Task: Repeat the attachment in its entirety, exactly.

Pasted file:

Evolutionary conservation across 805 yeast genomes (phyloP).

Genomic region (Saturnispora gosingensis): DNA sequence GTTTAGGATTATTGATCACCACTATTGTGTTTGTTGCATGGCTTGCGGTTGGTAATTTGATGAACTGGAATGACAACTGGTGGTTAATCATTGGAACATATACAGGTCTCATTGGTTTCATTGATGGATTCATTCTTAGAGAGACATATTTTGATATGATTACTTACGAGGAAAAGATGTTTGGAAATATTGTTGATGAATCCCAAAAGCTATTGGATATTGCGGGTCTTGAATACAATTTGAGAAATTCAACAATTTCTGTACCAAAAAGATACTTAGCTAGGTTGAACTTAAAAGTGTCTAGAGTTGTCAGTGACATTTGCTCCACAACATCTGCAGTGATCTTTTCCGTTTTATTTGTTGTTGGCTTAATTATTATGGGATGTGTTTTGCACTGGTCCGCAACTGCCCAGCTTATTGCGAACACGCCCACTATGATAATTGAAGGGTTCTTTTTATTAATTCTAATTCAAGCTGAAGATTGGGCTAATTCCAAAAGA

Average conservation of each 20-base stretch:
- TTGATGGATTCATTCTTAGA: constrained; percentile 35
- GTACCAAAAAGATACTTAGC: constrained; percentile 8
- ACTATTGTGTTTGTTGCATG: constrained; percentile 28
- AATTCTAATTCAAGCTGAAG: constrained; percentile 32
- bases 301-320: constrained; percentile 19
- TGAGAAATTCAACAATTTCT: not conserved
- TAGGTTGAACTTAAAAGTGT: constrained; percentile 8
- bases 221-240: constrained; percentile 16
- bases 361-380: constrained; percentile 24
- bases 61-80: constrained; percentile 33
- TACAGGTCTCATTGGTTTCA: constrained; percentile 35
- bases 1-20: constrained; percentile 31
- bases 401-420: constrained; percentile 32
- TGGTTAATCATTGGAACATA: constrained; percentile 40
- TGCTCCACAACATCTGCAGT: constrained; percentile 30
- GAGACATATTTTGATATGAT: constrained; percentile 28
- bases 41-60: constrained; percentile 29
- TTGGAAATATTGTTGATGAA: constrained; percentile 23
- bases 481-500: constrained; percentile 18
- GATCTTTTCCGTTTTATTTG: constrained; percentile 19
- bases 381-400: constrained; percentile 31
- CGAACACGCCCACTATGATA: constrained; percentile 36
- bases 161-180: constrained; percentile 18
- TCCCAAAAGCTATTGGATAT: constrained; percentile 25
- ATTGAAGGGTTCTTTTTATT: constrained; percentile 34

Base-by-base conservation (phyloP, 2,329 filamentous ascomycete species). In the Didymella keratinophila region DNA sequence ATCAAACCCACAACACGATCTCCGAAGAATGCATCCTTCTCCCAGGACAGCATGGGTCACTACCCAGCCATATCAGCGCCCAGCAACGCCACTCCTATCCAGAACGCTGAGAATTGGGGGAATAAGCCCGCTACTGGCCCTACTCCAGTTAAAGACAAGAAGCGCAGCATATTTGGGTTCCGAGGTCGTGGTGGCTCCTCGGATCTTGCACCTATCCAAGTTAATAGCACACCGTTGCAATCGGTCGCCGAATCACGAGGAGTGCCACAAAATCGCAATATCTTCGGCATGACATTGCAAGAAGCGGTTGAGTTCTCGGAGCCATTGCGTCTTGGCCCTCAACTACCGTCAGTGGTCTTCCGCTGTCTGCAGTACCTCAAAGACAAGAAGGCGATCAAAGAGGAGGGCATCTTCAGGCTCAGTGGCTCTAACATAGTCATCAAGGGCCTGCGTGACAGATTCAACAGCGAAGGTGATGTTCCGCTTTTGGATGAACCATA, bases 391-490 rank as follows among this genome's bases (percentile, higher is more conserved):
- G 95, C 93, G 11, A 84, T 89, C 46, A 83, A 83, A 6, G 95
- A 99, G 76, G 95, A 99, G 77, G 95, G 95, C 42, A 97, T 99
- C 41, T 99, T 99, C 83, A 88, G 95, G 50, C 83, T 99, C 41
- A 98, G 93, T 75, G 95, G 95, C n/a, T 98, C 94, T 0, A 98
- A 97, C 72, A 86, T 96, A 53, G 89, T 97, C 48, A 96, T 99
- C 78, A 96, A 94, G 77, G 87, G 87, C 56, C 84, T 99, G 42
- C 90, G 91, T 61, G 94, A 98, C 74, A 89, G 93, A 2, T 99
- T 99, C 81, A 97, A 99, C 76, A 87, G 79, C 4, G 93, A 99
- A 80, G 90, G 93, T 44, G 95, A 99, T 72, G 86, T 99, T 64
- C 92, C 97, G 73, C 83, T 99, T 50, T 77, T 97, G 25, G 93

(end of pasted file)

Evolutionary conservation across 805 yeast genomes (phyloP).

Genomic region (Saturnispora gosingensis): DNA sequence GTTTAGGATTATTGATCACCACTATTGTGTTTGTTGCATGGCTTGCGGTTGGTAATTTGATGAACTGGAATGACAACTGGTGGTTAATCATTGGAACATATACAGGTCTCATTGGTTTCATTGATGGATTCATTCTTAGAGAGACATATTTTGATATGATTACTTACGAGGAAAAGATGTTTGGAAATATTGTTGATGAATCCCAAAAGCTATTGGATATTGCGGGTCTTGAATACAATTTGAGAAATTCAACAATTTCTGTACCAAAAAGATACTTAGCTAGGTTGAACTTAAAAGTGTCTAGAGTTGTCAGTGACATTTGCTCCACAACATCTGCAGTGATCTTTTCCGTTTTATTTGTTGTTGGCTTAATTATTATGGGATGTGTTTTGCACTGGTCCGCAACTGCCCAGCTTATTGCGAACACGCCCACTATGATAATTGAAGGGTTCTTTTTATTAATTCTAATTCAAGCTGAAGATTGGGCTAATTCCAAAAGA

Average conservation of each 20-base stretch:
- TTGATGGATTCATTCTTAGA: constrained; percentile 35
- GTACCAAAAAGATACTTAGC: constrained; percentile 8
- ACTATTGTGTTTGTTGCATG: constrained; percentile 28
- AATTCTAATTCAAGCTGAAG: constrained; percentile 32
- bases 301-320: constrained; percentile 19
- TGAGAAATTCAACAATTTCT: not conserved
- TAGGTTGAACTTAAAAGTGT: constrained; percentile 8
- bases 221-240: constrained; percentile 16
- bases 361-380: constrained; percentile 24
- bases 61-80: constrained; percentile 33
- TACAGGTCTCATTGGTTTCA: constrained; percentile 35
- bases 1-20: constrained; percentile 31
- bases 401-420: constrained; percentile 32
- TGGTTAATCATTGGAACATA: constrained; percentile 40
- TGCTCCACAACATCTGCAGT: constrained; percentile 30
- GAGACATATTTTGATATGAT: constrained; percentile 28
- bases 41-60: constrained; percentile 29
- TTGGAAATATTGTTGATGAA: constrained; percentile 23
- bases 481-500: constrained; percentile 18
- GATCTTTTCCGTTTTATTTG: constrained; percentile 19
- bases 381-400: constrained; percentile 31
- CGAACACGCCCACTATGATA: constrained; percentile 36
- bases 161-180: constrained; percentile 18
- TCCCAAAAGCTATTGGATAT: constrained; percentile 25
- ATTGAAGGGTTCTTTTTATT: constrained; percentile 34

Base-by-base conservation (phyloP, 2,329 filamentous ascomycete species). In the Didymella keratinophila region DNA sequence ATCAAACCCACAACACGATCTCCGAAGAATGCATCCTTCTCCCAGGACAGCATGGGTCACTACCCAGCCATATCAGCGCCCAGCAACGCCACTCCTATCCAGAACGCTGAGAATTGGGGGAATAAGCCCGCTACTGGCCCTACTCCAGTTAAAGACAAGAAGCGCAGCATATTTGGGTTCCGAGGTCGTGGTGGCTCCTCGGATCTTGCACCTATCCAAGTTAATAGCACACCGTTGCAATCGGTCGCCGAATCACGAGGAGTGCCACAAAATCGCAATATCTTCGGCATGACATTGCAAGAAGCGGTTGAGTTCTCGGAGCCATTGCGTCTTGGCCCTCAACTACCGTCAGTGGTCTTCCGCTGTCTGCAGTACCTCAAAGACAAGAAGGCGATCAAAGAGGAGGGCATCTTCAGGCTCAGTGGCTCTAACATAGTCATCAAGGGCCTGCGTGACAGATTCAACAGCGAAGGTGATGTTCCGCTTTTGGATGAACCATA, bases 391-490 rank as follows among this genome's bases (percentile, higher is more conserved):
- G 95, C 93, G 11, A 84, T 89, C 46, A 83, A 83, A 6, G 95
- A 99, G 76, G 95, A 99, G 77, G 95, G 95, C 42, A 97, T 99
- C 41, T 99, T 99, C 83, A 88, G 95, G 50, C 83, T 99, C 41
- A 98, G 93, T 75, G 95, G 95, C n/a, T 98, C 94, T 0, A 98
- A 97, C 72, A 86, T 96, A 53, G 89, T 97, C 48, A 96, T 99
- C 78, A 96, A 94, G 77, G 87, G 87, C 56, C 84, T 99, G 42
- C 90, G 91, T 61, G 94, A 98, C 74, A 89, G 93, A 2, T 99
- T 99, C 81, A 97, A 99, C 76, A 87, G 79, C 4, G 93, A 99
- A 80, G 90, G 93, T 44, G 95, A 99, T 72, G 86, T 99, T 64
- C 92, C 97, G 73, C 83, T 99, T 50, T 77, T 97, G 25, G 93